Over the past few months it’s becoming increasingly difficult for crypto startups to advertise their products and services on the internet. This began in January when Facebook announced it was banning ads that are “frequently associated with misleading or deceptive practices,” including initial coin offerings (ICOs) and cryptocurrencies.
Soon, other platforms followed suit, including Twitter and Google. Together, these sites control about half of the online US advertising market. Despite this, the people behind many blockchain and crypto startups say they’re fine with the ban, and that it might even be a good thing. Let’s have a look at some of the arguments from both sides.
Paolo Tasca, an Italian economist and the executive director of University College London’s Centre for Blockchain Technology, believes these platforms aren’t very willing to give a voice to decentralized blockchain companies:
“If the tech giants that are in control of the majority of our data in a centralized fashion are really willing to take this direction—which is against this kind of decentralized model—it’s a really a bad method,” he says.
Tasca says that there are scams in every industry, and that it’s likely there isn’t a disproportionate number in the cryptocurrency space. He also argues that unlike other businesses, cryptocurrency startups usually release a detailed white paper — which gives a detailed account of its practices, goals, and how they plan to move forward — and are also subject to feedback and scrutiny from investors in the space.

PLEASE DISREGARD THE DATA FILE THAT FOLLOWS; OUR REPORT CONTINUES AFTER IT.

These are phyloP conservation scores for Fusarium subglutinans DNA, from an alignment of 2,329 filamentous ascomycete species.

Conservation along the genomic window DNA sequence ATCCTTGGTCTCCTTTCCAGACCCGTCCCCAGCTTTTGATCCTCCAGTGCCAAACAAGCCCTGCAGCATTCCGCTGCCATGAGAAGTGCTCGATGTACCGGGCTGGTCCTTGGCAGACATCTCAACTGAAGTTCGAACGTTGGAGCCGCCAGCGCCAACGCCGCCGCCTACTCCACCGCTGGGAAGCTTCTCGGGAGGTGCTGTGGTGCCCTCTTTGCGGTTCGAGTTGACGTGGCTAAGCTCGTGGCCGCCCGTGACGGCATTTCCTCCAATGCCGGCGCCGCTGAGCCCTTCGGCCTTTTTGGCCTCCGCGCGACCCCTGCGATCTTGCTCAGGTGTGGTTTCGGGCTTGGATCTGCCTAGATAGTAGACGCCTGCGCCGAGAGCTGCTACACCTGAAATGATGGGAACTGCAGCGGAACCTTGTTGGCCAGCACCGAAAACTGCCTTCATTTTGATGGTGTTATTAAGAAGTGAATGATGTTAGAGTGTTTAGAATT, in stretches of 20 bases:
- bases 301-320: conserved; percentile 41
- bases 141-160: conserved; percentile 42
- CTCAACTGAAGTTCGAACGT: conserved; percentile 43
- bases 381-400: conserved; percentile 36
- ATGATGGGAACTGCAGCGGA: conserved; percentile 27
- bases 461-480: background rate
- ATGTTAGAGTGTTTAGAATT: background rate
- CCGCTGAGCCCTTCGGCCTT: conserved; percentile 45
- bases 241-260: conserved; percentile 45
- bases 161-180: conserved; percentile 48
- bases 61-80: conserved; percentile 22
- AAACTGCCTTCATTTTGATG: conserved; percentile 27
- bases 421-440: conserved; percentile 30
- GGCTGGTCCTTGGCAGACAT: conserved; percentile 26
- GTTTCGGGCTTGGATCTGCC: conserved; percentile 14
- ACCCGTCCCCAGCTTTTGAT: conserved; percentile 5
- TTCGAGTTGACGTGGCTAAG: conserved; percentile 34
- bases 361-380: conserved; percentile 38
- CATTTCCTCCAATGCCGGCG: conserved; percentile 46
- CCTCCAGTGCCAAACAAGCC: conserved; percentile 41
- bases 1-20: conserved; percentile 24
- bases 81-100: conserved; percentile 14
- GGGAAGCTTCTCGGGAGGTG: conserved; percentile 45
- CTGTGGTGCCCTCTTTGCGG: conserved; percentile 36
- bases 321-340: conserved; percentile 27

Further, Tasca believes that ICOs are becoming more mature, and are beginning to include new safety tools, like a tracker that can detect whether an investor’s cryptocurrency wallet address is potentially associated with illegally funneled funds. In other words, the advertising ban feels like it arrived after the worst of the ICO scams have potentially already passed.
Another concern is that a blanket ban from leading tech companies can still send the wrong message about cryptocurrencies to the general public. Jerry Brito, the executive director of Coin Center, a non-profit research center that focuses on policy issues surrounding cryptocurrencies, puts it this way:
“The average person will read into your blanket ban an implication that you have a judgment about crypto technology broadly which you don’t, you’re just trying to address bad actors.”
While the advertising ban can feel unfair, some blockchain startups welcome it, arguing that it largely serves to weed out bad actors in the space, rather than punish legitimate organizations. “The only people who are going to be worried are the people who don’t have good intentions,” says Arran Stewart, the co-owner of Job.com, a recruiting platform that utilizes blockchain technology. “If you allow these bad apples to remain, you lose consumer confidence from the masses.”
Amanda Gutterman, the chief marketing officer of ConsenSys, a group of over 700 companies building applications and infrastructure on the Ethereum blockchain, also views scams as a serious problem in the blockchain industry:
“The enthusiasm for our nascent space has, along with many high-quality projects with incredible teams behind them, brought in some bad and fraudulent actors,” she says. “ConsenSys has itself been the target of phishing scams, so I understand the concerns of various social platforms and tool. It is unfortunate when these concerns lead to blanket bans.”
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